Sotheby’s posted its second-quarter financial results this morning, which showed a decline in profit despite higher overall auction sales. The house attributes this in part to high auction guarantees for top works and a calendar shift of the Hong Kong spring sales from the second quarter to the first quarter of 2018.
“Overall these results were lower than expected,” said Sotheby’s CEO Tad Smith on a conference call with investors and analysts this morning. He conceded that with respect to the season’s highest-priced lots “there appeared to be a bit less bidding than a year ago.”
Although Sotheby’s total sales were up 22% to $3.5bn over the first half of 2018 (up to 30 June), its earnings were down by – 23%, with a net income of $50.8m. However for the second quarter, net income was $57.3m, a fall of 26% from $76.9m last year. Earnings per share fell to $1.08 from $1.43.
After the results were announced, Sotheby’s share price fell by more than 10% (from $52.89 to $47.80) in the first five minutes after the Dow Jones opened, before rallying to around $50 per share.
High-value does not equal big profit
The chief reason for the drop in earnings was a sharp decline in the the auction house’s profit margin on commissions, down to to 14.1% in the second quarter and 15% over the first half of 2018. They mostly attribute this to the increasing highly competitive market pressure:
During the second quarter, “the art market was driven by competitive high-value consignments from fiduciary sources such as estates, foundations, and charities. Accordingly, when compared to the prior year periods, our auction commission margin was reduced by a higher level of auction commission shared with consignors in these situations.”
In other words, the auction house was forced to sacrifice some of its profit to lure top-flight works. In particular, Adam Chinn, Sotheby’s chief operating officer, mentioned the May season in New York as “unusual”for the Rockefeller collection sale at Christie’s which surely “added some additional competitive pressures”.
Further, results were “negatively impacted” by buyer’s premiums, where were “used to offset auction guarantee shortfalls and fees incurred in respect of auction guarantee risk sharing agreements.”
Just two “trophy” paintings were able to significantly damage the auction house’s bottom line in the second quarter sinking its profits.
Ironically, the first must have been very likely the most valuable painting sold at auction this year: Amedeo Modigliani’s Nu couché (sur le côté gauche, 1917) which in New York in May scraped away at its low estimate of $150m to a single bid,The work sold for $157 million, including premium, after sparse bidding. The auctioneer opened the bidding at $125 million but there did not appear to be immediate demand. However eventually it was hammered down for for a final bid of $139 million and sources said it was won by the so-called “irrevocable bid,” or third-party guarantor: no doubt the irrevocable bidder received some financial reward for guaranteeing it at such a sizable sum, it is certainly hard to imagine they will have paid a buyer’s premium. As Sotheby’s chief executive Tad Smith observed during the call: “It was the very highest priced lots that were a little softer than the rest.”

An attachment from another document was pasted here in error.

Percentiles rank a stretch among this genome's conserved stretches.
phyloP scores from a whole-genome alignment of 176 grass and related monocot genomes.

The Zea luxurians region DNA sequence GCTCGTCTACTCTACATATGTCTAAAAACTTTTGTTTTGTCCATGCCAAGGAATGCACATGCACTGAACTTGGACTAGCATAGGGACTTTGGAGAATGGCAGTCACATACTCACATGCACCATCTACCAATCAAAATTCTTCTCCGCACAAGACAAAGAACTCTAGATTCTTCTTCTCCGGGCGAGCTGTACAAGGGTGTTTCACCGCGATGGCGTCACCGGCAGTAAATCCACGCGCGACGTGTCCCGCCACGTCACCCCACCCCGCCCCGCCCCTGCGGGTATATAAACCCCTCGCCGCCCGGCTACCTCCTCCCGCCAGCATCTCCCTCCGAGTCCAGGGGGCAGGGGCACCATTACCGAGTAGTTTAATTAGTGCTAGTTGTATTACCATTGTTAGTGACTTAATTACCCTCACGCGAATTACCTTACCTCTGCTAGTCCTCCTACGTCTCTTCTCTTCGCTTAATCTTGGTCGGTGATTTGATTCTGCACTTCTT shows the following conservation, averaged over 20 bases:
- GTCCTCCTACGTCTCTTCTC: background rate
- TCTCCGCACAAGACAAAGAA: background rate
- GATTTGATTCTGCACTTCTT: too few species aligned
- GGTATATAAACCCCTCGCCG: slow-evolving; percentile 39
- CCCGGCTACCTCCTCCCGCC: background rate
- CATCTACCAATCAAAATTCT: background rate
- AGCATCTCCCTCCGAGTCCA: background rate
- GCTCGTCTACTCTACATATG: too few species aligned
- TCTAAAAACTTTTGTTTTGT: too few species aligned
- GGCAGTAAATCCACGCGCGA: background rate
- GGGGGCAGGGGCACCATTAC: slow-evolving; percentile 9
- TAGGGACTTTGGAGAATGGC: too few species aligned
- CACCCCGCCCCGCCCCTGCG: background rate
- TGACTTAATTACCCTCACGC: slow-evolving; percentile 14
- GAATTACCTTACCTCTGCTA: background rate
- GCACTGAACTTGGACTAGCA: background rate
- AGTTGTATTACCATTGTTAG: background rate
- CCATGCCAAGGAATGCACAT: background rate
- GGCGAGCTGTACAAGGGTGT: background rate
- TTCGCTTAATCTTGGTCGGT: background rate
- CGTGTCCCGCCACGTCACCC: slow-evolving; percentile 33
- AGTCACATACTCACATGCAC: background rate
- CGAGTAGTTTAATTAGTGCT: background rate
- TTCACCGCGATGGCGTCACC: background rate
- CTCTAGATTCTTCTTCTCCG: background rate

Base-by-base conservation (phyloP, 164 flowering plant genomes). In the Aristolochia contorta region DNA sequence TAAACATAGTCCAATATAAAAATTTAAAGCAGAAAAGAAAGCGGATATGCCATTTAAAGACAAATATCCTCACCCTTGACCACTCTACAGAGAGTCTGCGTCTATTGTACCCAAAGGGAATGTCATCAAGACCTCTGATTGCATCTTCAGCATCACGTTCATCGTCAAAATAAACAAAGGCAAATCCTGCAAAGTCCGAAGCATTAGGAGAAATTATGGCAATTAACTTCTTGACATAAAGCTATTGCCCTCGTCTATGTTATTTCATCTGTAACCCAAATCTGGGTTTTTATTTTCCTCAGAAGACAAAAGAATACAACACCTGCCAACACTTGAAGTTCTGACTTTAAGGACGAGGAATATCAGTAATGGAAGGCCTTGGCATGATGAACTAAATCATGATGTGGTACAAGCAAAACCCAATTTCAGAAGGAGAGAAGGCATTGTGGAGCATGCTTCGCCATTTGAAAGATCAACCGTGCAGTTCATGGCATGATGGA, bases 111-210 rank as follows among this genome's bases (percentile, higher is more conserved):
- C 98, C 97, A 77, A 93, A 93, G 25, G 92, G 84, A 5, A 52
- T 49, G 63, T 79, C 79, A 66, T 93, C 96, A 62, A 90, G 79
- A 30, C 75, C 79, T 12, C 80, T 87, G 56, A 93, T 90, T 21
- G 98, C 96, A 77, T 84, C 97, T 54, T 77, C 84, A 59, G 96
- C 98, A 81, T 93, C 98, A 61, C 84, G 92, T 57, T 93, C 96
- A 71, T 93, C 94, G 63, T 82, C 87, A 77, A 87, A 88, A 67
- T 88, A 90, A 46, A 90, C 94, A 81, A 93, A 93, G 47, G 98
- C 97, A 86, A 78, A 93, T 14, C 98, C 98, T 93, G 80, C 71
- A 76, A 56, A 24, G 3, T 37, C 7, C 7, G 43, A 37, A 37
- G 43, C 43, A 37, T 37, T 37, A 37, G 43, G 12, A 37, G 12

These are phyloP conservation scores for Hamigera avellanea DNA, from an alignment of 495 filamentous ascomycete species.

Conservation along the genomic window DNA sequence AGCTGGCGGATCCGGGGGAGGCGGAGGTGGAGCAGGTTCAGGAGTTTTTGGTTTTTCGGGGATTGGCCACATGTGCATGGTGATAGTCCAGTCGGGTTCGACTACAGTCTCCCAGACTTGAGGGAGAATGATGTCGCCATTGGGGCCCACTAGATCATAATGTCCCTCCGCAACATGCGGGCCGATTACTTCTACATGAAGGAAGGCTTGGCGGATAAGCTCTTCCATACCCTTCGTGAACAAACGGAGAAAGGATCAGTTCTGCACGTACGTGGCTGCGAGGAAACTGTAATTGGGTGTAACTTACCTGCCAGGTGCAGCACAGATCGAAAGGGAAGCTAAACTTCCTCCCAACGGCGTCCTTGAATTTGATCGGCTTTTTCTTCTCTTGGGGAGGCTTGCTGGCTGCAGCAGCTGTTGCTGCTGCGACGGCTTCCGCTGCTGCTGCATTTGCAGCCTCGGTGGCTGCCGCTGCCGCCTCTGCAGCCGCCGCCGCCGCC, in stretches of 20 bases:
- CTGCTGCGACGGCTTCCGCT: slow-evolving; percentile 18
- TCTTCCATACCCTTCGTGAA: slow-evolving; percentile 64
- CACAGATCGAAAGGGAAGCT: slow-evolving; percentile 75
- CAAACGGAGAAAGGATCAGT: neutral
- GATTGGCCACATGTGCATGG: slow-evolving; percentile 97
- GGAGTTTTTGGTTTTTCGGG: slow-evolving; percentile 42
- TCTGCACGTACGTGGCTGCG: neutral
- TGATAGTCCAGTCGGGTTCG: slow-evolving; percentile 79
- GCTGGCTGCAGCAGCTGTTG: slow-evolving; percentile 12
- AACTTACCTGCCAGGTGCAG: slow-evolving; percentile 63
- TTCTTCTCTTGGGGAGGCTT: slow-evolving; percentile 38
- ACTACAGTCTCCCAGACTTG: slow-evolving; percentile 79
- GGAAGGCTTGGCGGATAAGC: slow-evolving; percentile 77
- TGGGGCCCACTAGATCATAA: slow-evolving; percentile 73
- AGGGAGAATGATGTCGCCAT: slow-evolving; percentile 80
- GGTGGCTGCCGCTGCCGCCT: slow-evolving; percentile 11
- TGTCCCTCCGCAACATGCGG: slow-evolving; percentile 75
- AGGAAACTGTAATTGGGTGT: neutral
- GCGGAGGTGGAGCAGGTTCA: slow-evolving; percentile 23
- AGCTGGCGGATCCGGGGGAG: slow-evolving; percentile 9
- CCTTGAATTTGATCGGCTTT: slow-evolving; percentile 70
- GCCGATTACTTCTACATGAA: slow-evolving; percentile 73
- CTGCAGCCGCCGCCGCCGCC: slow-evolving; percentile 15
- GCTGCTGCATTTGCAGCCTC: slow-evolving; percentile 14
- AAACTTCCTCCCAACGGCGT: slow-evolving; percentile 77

Another major guarantee was for a Picasso portrait of Marie-Thérèse Walter, Buste de femme de profil. Femme écrivant (1932), which carried an estimate in the region of $45 million. Offered at the evening sale of Impressionist and modern art in London in June, it failed to reach the estimate and sold on a single bid, presumably to the guarantor, for £27.3 million ($36 million).
However Sotheby’s CEO tended to justify this negative impact of those “very once-of life” masterpiece as ” will be unique,” “it will be hard to make [the loss incurred by] those two paintings back through the rest of the year”.
Reasons to be cheerful
Despite these disappointing results, the auction house still have also some positive points to be proud of, giving Sotheby’s shareholders some cause to be anyway optimistic.
Private sales were up by 63% to $543m during the first half of 2018 and this year, around 30% of buyers were new to the company. Many of those new buyers came in through online sales, which have grown 30% from last year, totalling more than $100m.
Also the auction house’s business in Asia is also strong, in line with Christie’s, Asian clients now account for around a third of global sales and have bought eight of the top 20 lots sold at Sotheby’s so far this year.
Moreover we should also take into account that, on the face of it, Sotheby’s year so far looks mute in comparison with the bullish news published by its competitor Christie’s $4bn profit in July, the reality is not so clear cut at all: In fact as a private company Christie’s does not have to report profits, but it is also in direct competition with Sotheby’s for the top consignments. Particularly in light of the £614m sale of the Rockefeller collection, Christie’s income may also not be as healthy as at first seems, as its commission margins are, doubtless, similarly squeezed by guarantee and other deals.
Framing the dip as a temporary setback Smith granted that “We are confident that our strategic initiatives to differentiate our company are picking up steam,” as he added that, in general, the market is “clearly healthy.”
“We work very hard to figure out where there’s depth of market and try to match property with that depth of market,” said Amy Cappellazzo, chairman of Sotheby’s fine art division and an executive vice president.
Overall Smith still be positive and upbeat about the outlook for Sotheby’s future, saying the auction house is on track “to deliver another year of excellent growth in auction sales and even more impressive growth in private sales.”